________________ CM . . . . Volume VIII Number 20 . . . . June 6, 2002

cover The End of Evolution.

Tom Radford (Director). Joe MacDonald, Tom Radford, Melissa Ruckmick & Michael Scott (Producers).
Montreal, PQ: National Film Board of Canada, 2001.
46 min., VHS, $39.95.
Order Number: C9101 020

Subject Headings:
Biological diversity.
Species diversity.
Extinction (Biology).
Ward, Peter-Video recordings.

Grades 11 and up / Ages 16 and up.

Review by Joanne Peters.

*** /4

Extinction is "the end of evolution" for a species, and twice in Earth's history, mass extinctions have caused the death of over 50% of existing species. Natural catastrophes -- volcanic eruption and an asteroid crash - have caused these disasters. The End of Evolution begins with an aerial view of New York, (an unintentional irony, given recent events), and, as we view the skyline of one of the world's most densely populated cities, the narrator warns of an impending third extinction. This one, however, will be caused by man's devastation of the environment.

     This "third event" is the prediction of Dr. Peter Ward, a paleontologist who studies the earth's fossil records, "the graveyard of mass extinction." The video takes us to digs in South Africa, Hawaii, and Alberta, where we see the evidence of previous extinctions, as well as the rapid disappearance of numerous species in the last century. Ward hypothesizes that the current high levels of carbon dioxide emissions and other atmospheric pollutants are creating conditions similar to those of the first and second events of extinction. Global warming and cataclysmic climate change have happened before, and similar conditions appear to be developing now. Unless humankind takes steps to protect the ecosystems in which both small and great organisms live and flourish, the third event is inevitable.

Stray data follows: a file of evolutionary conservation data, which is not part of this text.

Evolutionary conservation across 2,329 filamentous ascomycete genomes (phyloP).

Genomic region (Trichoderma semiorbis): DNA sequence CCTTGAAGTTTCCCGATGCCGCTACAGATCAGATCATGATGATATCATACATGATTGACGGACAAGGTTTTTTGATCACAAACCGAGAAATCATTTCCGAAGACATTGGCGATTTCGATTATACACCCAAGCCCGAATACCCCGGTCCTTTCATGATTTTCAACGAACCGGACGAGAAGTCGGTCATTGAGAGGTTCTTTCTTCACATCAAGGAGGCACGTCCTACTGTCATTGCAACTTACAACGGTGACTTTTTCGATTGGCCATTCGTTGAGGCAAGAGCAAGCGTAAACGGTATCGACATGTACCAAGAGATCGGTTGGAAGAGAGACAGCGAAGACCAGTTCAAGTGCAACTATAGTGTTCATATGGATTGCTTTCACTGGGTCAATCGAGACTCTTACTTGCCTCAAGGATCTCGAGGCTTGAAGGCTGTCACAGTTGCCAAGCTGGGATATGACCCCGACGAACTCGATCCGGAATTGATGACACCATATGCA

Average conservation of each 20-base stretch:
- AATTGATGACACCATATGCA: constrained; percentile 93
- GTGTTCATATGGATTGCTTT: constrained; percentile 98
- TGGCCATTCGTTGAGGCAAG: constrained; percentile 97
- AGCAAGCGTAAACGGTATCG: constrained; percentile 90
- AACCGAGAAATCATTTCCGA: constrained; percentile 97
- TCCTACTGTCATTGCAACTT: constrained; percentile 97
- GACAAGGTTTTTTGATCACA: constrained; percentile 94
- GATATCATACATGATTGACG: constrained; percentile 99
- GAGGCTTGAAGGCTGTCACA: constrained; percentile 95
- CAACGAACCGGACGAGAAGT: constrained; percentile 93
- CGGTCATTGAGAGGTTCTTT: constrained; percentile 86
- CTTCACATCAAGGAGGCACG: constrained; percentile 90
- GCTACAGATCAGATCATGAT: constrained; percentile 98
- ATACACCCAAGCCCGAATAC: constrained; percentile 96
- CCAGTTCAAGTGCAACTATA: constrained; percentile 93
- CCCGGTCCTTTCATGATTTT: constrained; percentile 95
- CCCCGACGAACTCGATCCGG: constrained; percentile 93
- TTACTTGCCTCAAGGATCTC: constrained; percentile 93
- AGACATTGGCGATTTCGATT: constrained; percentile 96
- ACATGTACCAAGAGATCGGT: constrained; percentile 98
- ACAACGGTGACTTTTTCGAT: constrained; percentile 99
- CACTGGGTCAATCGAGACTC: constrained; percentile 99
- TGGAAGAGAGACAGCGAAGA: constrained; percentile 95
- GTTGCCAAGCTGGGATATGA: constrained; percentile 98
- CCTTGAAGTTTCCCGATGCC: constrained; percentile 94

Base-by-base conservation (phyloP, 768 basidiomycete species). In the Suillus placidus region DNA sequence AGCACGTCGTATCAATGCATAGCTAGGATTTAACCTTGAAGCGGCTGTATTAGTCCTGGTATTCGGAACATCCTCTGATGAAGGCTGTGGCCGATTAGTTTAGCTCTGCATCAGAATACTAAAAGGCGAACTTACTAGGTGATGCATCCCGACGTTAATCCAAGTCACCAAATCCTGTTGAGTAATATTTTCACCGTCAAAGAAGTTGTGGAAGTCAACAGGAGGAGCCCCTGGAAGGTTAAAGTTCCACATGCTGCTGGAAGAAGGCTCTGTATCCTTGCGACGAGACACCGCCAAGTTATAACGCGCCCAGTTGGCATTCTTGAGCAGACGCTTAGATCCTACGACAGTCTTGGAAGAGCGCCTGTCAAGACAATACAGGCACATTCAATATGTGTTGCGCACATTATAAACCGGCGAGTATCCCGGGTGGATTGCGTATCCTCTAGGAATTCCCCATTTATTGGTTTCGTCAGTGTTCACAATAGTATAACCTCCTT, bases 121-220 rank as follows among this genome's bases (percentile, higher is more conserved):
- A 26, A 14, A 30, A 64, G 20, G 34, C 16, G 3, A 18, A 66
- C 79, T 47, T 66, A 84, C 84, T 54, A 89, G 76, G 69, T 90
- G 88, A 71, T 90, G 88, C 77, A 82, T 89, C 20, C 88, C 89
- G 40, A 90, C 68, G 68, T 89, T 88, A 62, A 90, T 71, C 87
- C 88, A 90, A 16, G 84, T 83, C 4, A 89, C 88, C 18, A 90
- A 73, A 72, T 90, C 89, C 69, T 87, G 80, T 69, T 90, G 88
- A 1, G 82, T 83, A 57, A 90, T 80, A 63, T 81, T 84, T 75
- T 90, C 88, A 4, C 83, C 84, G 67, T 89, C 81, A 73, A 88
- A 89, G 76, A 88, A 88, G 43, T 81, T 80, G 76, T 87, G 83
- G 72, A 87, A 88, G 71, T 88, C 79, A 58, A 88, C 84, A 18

The End of Evolution offers a sobering look at the consequence of man's impact on the environment. Ward and the many other scientists interviewed in the course of this video present their case clearly and convincingly; it is provocative without being stridently alarmist. The video would probably find its most effective use in upper-level courses in ecology and biology; a basic understanding of evolutionary theory and the concepts of ecosystems and biodiversity are necessary underpinnings of Ward's theory. For this reason, I strongly recommend that prospective purchasers preview the video before purchase for a school or divisional video library, and that science teachers be invited to participate in the preview process. The video might be a bit advanced for some school audiences.

     Nevertheless, The End of Evolution is a quality production and certainly worth acquiring as a supplementary resource for senior high school science courses.


Joanne Peters is a teacher-librarian at Kelvin High School in Winnipeg, MB.

To comment on this title or this review, send mail to cm@umanitoba.ca.

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Published by
The Manitoba Library Association
ISSN 1201-9364